Bariatric embolization is an interventional procedure performed with a view to inducing weight-loss in the treatment of obesity. Evidence from clinical trials suggests that the procedure is well tolerated and has a good safety profile. Early studies demonstrate a mild-moderate beneficial effect. However, further research is required to establish the efficacy of this treatment.
Most commonly this is performed via the splenic artery and selecting the left gastro-epiploic artery where the embolic agent (commonly microspheres) may be distributed.
- gastric ulceration
- gastric perforation
- splenic infarction
Preliminary studies of animal models 2,3 demonstrate histopathological evidence that the procedure reduces local ghrelin production which may serve as the underlying endocrine mechanism for weight loss.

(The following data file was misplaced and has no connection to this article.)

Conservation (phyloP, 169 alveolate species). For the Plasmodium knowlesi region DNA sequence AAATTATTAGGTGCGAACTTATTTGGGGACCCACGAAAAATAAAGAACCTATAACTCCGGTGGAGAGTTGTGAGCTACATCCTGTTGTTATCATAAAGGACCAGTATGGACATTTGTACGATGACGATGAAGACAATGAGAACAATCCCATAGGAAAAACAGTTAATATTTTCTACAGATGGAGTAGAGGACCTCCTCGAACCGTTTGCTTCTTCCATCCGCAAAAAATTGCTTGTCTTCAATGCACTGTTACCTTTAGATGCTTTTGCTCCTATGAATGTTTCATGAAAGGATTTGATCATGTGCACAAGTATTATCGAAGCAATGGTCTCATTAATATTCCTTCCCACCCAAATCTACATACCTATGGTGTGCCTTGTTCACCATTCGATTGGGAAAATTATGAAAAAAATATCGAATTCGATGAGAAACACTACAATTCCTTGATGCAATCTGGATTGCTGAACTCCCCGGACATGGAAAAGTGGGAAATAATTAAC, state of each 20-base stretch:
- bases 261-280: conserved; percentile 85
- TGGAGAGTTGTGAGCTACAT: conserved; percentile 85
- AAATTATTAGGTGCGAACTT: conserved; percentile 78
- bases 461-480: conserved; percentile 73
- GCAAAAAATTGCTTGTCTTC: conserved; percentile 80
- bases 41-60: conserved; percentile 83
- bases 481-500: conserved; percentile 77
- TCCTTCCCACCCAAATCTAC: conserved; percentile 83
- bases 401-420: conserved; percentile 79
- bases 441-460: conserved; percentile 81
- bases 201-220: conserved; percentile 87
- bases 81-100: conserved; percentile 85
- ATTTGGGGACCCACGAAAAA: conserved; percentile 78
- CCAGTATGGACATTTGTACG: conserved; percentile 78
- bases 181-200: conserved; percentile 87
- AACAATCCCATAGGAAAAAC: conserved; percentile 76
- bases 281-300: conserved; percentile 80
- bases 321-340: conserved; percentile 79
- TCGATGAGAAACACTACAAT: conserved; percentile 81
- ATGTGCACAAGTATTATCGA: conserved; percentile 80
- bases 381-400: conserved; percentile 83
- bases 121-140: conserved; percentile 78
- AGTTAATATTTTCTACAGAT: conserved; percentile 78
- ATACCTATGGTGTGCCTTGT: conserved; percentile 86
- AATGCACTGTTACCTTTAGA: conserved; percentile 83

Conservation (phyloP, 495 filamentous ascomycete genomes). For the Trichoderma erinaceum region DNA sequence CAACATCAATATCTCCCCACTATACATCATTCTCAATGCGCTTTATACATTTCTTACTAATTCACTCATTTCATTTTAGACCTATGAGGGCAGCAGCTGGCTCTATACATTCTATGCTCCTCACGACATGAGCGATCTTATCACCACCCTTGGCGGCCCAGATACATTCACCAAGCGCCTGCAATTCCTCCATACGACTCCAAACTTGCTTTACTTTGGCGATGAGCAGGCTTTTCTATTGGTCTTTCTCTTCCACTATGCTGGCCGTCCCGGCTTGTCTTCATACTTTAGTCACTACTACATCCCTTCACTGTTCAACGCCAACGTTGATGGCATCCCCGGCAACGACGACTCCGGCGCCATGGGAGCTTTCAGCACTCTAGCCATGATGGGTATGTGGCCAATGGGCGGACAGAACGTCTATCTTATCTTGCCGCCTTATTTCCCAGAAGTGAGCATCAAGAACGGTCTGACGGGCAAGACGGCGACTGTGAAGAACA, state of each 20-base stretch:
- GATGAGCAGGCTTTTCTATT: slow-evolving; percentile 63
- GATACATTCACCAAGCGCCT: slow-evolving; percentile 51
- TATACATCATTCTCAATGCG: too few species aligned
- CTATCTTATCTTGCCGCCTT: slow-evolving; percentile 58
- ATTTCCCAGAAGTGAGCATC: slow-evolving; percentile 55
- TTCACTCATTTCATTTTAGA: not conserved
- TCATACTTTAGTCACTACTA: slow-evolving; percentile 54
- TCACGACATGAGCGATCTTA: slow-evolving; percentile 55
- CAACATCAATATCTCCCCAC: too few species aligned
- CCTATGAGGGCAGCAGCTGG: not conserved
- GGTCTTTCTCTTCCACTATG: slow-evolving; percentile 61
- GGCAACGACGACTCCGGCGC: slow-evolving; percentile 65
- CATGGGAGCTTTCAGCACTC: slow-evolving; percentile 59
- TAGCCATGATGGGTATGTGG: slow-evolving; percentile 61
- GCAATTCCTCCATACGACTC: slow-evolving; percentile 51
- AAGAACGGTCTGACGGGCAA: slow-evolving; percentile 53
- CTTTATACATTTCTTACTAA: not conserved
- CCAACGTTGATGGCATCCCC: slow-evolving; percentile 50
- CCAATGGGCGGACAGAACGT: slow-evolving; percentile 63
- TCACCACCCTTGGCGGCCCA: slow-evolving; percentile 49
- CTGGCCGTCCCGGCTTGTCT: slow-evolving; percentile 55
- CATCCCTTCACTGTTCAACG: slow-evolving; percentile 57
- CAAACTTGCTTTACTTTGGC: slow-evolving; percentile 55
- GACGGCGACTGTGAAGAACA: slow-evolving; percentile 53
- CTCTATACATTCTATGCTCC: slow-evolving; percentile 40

- 1. Aldawudi I, Katwal PC, Jirjees S, Htun ZM, Khan S. Future of Bariatric Embolization: A Review of Up-to-date Clinical Trials. (2020) Cureus. 12 (5): e7958. doi:10.7759/cureus.7958 - Pubmed
- 2. Paxton B et. al. Bariatric embolization for suppression of the hunger hormone ghrelin in a porcine model. (2013) Radiology. doi:10.1148/radiol.12120242 - Pubmed
- 3. Weiss C et. al. Bariatric Embolization of Arteries for the Treatment of Obesity (BEAT Obesity) Trial: Results at 1 Year. (2019) Radiology. doi:10.1148/radiol.2019182354 - Pubmed